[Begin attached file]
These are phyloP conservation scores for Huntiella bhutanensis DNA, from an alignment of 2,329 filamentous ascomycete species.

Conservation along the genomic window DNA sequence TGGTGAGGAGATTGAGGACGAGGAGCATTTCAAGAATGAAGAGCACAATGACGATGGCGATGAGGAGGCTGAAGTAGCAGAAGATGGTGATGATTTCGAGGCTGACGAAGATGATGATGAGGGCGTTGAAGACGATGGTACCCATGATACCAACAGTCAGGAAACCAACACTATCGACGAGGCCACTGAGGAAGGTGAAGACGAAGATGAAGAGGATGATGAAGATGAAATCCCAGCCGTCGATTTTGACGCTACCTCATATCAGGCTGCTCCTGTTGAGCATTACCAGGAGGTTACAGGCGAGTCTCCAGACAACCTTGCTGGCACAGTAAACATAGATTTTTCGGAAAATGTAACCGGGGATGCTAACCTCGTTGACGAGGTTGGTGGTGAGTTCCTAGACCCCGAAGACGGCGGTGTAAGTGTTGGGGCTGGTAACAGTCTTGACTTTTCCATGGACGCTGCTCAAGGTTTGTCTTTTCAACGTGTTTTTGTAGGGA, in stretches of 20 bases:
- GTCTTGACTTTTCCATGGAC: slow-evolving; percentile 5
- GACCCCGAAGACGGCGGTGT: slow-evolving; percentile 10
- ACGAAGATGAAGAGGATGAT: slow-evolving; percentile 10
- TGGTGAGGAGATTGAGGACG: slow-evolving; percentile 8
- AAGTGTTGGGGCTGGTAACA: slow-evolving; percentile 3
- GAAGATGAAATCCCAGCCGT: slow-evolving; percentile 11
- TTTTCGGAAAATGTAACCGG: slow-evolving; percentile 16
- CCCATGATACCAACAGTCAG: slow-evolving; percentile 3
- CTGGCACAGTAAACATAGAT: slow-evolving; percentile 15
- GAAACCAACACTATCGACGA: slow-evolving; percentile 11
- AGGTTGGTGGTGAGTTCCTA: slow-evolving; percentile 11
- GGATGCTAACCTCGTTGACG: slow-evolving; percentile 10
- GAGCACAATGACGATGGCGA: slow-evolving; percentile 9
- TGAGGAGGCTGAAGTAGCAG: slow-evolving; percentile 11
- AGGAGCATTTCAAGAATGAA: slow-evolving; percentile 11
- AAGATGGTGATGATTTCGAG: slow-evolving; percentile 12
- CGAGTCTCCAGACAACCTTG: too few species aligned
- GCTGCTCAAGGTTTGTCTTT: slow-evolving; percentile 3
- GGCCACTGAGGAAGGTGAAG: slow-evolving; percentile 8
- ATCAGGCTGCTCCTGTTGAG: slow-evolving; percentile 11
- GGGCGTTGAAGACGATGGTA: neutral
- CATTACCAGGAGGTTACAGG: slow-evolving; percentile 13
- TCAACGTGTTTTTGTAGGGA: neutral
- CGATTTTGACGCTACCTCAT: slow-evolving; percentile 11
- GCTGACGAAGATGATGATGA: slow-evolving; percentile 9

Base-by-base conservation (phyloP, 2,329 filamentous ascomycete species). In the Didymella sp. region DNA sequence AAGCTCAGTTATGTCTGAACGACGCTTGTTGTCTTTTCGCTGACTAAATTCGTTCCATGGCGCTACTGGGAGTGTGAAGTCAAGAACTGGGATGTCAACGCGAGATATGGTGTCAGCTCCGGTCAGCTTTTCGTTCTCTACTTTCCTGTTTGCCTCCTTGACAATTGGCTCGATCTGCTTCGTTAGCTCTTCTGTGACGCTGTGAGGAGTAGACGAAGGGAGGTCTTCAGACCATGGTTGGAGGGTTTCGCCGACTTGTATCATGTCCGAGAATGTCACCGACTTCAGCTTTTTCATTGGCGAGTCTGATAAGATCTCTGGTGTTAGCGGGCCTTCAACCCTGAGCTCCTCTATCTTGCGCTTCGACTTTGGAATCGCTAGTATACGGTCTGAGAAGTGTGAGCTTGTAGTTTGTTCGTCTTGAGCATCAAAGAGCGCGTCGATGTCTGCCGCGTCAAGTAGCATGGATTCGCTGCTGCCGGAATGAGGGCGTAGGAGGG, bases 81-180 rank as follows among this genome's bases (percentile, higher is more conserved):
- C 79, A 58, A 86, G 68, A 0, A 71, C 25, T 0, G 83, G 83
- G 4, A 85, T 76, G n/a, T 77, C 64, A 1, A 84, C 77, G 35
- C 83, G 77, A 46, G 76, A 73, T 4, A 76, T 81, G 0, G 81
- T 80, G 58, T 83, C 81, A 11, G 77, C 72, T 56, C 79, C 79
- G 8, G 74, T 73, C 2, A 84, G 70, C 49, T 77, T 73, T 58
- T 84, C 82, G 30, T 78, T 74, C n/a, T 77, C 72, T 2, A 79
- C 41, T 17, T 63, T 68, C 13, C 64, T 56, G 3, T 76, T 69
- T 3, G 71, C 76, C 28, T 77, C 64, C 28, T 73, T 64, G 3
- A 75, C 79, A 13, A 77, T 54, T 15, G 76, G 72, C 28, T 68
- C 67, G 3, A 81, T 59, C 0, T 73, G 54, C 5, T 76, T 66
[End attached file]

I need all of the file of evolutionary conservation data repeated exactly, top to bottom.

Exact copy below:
These are phyloP conservation scores for Huntiella bhutanensis DNA, from an alignment of 2,329 filamentous ascomycete species.

Conservation along the genomic window DNA sequence TGGTGAGGAGATTGAGGACGAGGAGCATTTCAAGAATGAAGAGCACAATGACGATGGCGATGAGGAGGCTGAAGTAGCAGAAGATGGTGATGATTTCGAGGCTGACGAAGATGATGATGAGGGCGTTGAAGACGATGGTACCCATGATACCAACAGTCAGGAAACCAACACTATCGACGAGGCCACTGAGGAAGGTGAAGACGAAGATGAAGAGGATGATGAAGATGAAATCCCAGCCGTCGATTTTGACGCTACCTCATATCAGGCTGCTCCTGTTGAGCATTACCAGGAGGTTACAGGCGAGTCTCCAGACAACCTTGCTGGCACAGTAAACATAGATTTTTCGGAAAATGTAACCGGGGATGCTAACCTCGTTGACGAGGTTGGTGGTGAGTTCCTAGACCCCGAAGACGGCGGTGTAAGTGTTGGGGCTGGTAACAGTCTTGACTTTTCCATGGACGCTGCTCAAGGTTTGTCTTTTCAACGTGTTTTTGTAGGGA, in stretches of 20 bases:
- GTCTTGACTTTTCCATGGAC: slow-evolving; percentile 5
- GACCCCGAAGACGGCGGTGT: slow-evolving; percentile 10
- ACGAAGATGAAGAGGATGAT: slow-evolving; percentile 10
- TGGTGAGGAGATTGAGGACG: slow-evolving; percentile 8
- AAGTGTTGGGGCTGGTAACA: slow-evolving; percentile 3
- GAAGATGAAATCCCAGCCGT: slow-evolving; percentile 11
- TTTTCGGAAAATGTAACCGG: slow-evolving; percentile 16
- CCCATGATACCAACAGTCAG: slow-evolving; percentile 3
- CTGGCACAGTAAACATAGAT: slow-evolving; percentile 15
- GAAACCAACACTATCGACGA: slow-evolving; percentile 11
- AGGTTGGTGGTGAGTTCCTA: slow-evolving; percentile 11
- GGATGCTAACCTCGTTGACG: slow-evolving; percentile 10
- GAGCACAATGACGATGGCGA: slow-evolving; percentile 9
- TGAGGAGGCTGAAGTAGCAG: slow-evolving; percentile 11
- AGGAGCATTTCAAGAATGAA: slow-evolving; percentile 11
- AAGATGGTGATGATTTCGAG: slow-evolving; percentile 12
- CGAGTCTCCAGACAACCTTG: too few species aligned
- GCTGCTCAAGGTTTGTCTTT: slow-evolving; percentile 3
- GGCCACTGAGGAAGGTGAAG: slow-evolving; percentile 8
- ATCAGGCTGCTCCTGTTGAG: slow-evolving; percentile 11
- GGGCGTTGAAGACGATGGTA: neutral
- CATTACCAGGAGGTTACAGG: slow-evolving; percentile 13
- TCAACGTGTTTTTGTAGGGA: neutral
- CGATTTTGACGCTACCTCAT: slow-evolving; percentile 11
- GCTGACGAAGATGATGATGA: slow-evolving; percentile 9

Base-by-base conservation (phyloP, 2,329 filamentous ascomycete species). In the Didymella sp. region DNA sequence AAGCTCAGTTATGTCTGAACGACGCTTGTTGTCTTTTCGCTGACTAAATTCGTTCCATGGCGCTACTGGGAGTGTGAAGTCAAGAACTGGGATGTCAACGCGAGATATGGTGTCAGCTCCGGTCAGCTTTTCGTTCTCTACTTTCCTGTTTGCCTCCTTGACAATTGGCTCGATCTGCTTCGTTAGCTCTTCTGTGACGCTGTGAGGAGTAGACGAAGGGAGGTCTTCAGACCATGGTTGGAGGGTTTCGCCGACTTGTATCATGTCCGAGAATGTCACCGACTTCAGCTTTTTCATTGGCGAGTCTGATAAGATCTCTGGTGTTAGCGGGCCTTCAACCCTGAGCTCCTCTATCTTGCGCTTCGACTTTGGAATCGCTAGTATACGGTCTGAGAAGTGTGAGCTTGTAGTTTGTTCGTCTTGAGCATCAAAGAGCGCGTCGATGTCTGCCGCGTCAAGTAGCATGGATTCGCTGCTGCCGGAATGAGGGCGTAGGAGGG, bases 81-180 rank as follows among this genome's bases (percentile, higher is more conserved):
- C 79, A 58, A 86, G 68, A 0, A 71, C 25, T 0, G 83, G 83
- G 4, A 85, T 76, G n/a, T 77, C 64, A 1, A 84, C 77, G 35
- C 83, G 77, A 46, G 76, A 73, T 4, A 76, T 81, G 0, G 81
- T 80, G 58, T 83, C 81, A 11, G 77, C 72, T 56, C 79, C 79
- G 8, G 74, T 73, C 2, A 84, G 70, C 49, T 77, T 73, T 58
- T 84, C 82, G 30, T 78, T 74, C n/a, T 77, C 72, T 2, A 79
- C 41, T 17, T 63, T 68, C 13, C 64, T 56, G 3, T 76, T 69
- T 3, G 71, C 76, C 28, T 77, C 64, C 28, T 73, T 64, G 3
- A 75, C 79, A 13, A 77, T 54, T 15, G 76, G 72, C 28, T 68
- C 67, G 3, A 81, T 59, C 0, T 73, G 54, C 5, T 76, T 66